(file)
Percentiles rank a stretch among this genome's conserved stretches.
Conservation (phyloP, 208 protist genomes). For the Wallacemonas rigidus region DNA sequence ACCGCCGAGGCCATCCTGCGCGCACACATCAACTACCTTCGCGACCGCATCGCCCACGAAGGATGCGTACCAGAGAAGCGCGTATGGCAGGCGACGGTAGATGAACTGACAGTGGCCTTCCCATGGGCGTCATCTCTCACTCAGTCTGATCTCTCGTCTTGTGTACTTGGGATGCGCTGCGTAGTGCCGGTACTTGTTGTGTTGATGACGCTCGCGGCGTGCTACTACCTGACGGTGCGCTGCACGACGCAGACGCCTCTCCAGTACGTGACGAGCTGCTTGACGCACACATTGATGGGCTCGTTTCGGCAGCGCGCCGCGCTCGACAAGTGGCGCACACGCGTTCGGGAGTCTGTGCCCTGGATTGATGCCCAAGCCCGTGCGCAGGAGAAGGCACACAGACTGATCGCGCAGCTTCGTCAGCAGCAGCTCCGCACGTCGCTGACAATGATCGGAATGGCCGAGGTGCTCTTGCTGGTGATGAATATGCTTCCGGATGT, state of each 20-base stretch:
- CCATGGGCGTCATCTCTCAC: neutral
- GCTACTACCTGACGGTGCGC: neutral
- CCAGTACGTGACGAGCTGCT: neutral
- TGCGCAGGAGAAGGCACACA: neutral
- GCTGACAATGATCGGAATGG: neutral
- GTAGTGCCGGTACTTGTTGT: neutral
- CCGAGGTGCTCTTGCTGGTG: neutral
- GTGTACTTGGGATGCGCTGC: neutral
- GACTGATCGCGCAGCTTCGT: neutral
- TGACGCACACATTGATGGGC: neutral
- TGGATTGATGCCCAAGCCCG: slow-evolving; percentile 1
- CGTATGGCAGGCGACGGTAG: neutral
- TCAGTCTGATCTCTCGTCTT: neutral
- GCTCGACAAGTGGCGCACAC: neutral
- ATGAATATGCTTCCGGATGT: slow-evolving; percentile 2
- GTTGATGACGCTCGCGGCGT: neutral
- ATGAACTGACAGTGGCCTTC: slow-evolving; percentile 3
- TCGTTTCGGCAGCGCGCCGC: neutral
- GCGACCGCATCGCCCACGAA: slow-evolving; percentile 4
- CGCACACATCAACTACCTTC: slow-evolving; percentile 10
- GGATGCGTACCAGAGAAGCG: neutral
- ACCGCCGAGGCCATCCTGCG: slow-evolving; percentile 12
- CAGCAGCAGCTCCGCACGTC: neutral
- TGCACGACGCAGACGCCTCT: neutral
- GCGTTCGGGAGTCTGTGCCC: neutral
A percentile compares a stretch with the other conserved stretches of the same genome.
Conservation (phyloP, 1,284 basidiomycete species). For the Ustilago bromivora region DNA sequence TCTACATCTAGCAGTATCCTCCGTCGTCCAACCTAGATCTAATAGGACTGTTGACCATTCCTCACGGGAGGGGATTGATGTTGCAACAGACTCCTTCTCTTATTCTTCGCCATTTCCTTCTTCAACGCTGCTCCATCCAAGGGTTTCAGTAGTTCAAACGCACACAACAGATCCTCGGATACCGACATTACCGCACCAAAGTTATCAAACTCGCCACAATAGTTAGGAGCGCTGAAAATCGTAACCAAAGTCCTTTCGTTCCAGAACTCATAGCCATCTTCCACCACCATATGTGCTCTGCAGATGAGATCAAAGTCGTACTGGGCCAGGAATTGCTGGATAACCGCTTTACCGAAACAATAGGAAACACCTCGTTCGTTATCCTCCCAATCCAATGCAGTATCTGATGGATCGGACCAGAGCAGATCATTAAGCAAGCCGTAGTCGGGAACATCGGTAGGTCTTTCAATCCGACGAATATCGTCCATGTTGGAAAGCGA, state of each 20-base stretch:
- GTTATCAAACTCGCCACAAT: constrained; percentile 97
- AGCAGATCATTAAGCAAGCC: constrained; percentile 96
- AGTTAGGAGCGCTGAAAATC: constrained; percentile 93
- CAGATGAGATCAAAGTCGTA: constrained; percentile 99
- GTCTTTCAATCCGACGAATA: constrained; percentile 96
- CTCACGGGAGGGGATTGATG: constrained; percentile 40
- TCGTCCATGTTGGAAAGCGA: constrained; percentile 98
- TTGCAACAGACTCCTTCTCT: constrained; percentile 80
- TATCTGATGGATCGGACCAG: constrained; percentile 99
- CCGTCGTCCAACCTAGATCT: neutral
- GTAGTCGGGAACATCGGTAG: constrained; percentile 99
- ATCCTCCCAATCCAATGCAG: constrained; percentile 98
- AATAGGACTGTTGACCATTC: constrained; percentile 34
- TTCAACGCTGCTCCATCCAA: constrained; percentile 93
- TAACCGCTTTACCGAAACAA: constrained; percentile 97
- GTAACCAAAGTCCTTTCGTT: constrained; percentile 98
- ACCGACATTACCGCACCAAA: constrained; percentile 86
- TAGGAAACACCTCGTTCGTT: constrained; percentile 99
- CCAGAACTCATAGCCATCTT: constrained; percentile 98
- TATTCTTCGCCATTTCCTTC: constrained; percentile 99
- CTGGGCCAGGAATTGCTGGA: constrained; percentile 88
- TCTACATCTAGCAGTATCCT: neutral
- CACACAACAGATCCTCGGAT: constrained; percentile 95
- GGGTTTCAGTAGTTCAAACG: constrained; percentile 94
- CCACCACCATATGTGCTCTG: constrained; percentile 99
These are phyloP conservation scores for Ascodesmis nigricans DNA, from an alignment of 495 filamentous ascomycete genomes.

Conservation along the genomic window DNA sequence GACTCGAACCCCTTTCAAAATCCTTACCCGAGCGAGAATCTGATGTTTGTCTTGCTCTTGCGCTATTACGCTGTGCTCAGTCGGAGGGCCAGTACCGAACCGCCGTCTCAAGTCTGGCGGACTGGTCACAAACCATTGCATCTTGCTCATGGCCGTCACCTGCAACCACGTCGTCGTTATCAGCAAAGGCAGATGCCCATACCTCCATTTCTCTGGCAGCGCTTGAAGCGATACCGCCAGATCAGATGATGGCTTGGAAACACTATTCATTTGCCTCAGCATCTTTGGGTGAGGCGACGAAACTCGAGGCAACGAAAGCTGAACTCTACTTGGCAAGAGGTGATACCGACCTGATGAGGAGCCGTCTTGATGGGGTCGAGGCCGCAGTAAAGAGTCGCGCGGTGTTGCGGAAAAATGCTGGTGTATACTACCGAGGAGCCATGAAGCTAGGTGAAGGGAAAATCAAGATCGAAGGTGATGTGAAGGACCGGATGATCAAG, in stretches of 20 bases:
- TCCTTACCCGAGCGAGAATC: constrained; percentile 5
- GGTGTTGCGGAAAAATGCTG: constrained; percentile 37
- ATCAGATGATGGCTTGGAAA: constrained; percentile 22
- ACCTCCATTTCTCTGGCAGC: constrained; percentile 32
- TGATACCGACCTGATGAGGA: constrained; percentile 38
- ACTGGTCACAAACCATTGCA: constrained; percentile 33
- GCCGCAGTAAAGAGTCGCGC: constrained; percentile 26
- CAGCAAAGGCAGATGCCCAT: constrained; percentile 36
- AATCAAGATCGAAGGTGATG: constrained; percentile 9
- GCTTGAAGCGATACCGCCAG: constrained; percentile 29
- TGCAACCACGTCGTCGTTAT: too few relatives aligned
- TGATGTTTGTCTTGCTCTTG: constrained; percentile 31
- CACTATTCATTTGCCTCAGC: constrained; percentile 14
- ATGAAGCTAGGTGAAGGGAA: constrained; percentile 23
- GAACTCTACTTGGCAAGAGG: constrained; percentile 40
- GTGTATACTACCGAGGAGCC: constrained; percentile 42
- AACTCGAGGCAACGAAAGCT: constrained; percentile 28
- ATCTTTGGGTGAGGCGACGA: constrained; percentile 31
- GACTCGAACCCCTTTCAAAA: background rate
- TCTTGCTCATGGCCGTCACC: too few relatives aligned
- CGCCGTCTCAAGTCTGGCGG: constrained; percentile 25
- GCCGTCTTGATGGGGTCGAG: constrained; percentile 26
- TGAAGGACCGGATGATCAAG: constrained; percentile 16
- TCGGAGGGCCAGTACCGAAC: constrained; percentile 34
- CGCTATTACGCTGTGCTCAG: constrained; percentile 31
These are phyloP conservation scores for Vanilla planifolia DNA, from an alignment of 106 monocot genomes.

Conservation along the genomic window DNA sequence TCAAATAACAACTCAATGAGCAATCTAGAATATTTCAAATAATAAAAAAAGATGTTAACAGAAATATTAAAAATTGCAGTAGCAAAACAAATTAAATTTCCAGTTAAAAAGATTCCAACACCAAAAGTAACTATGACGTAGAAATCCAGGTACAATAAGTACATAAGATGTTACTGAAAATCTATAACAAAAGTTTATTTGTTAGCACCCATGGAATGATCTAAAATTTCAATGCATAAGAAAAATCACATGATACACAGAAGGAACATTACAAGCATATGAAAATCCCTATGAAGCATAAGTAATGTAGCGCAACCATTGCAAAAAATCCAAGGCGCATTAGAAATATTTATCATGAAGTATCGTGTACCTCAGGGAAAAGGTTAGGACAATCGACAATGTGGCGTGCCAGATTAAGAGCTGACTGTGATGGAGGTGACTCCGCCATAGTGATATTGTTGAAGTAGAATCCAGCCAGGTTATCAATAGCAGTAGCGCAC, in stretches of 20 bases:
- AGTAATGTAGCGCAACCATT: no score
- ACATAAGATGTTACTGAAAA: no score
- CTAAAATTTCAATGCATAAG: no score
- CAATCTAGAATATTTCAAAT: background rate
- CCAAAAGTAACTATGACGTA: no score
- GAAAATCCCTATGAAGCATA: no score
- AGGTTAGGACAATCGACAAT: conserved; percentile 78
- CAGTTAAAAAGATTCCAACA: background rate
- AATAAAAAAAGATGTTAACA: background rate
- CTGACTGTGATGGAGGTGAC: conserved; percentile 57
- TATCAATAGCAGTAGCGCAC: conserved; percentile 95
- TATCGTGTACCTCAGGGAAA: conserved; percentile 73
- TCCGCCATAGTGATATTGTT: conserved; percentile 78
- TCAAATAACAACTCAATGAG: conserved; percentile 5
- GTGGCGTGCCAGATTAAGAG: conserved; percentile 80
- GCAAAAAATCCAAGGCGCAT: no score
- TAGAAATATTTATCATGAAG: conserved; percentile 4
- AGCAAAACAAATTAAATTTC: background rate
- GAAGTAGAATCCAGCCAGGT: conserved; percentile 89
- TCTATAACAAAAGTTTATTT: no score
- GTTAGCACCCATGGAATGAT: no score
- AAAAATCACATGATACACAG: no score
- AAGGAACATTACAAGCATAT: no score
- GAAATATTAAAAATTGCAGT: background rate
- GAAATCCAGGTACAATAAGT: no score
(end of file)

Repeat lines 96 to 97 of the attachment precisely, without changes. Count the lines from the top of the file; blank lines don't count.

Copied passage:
- TCCGCCATAGTGATATTGTT: conserved; percentile 78
- TCAAATAACAACTCAATGAG: conserved; percentile 5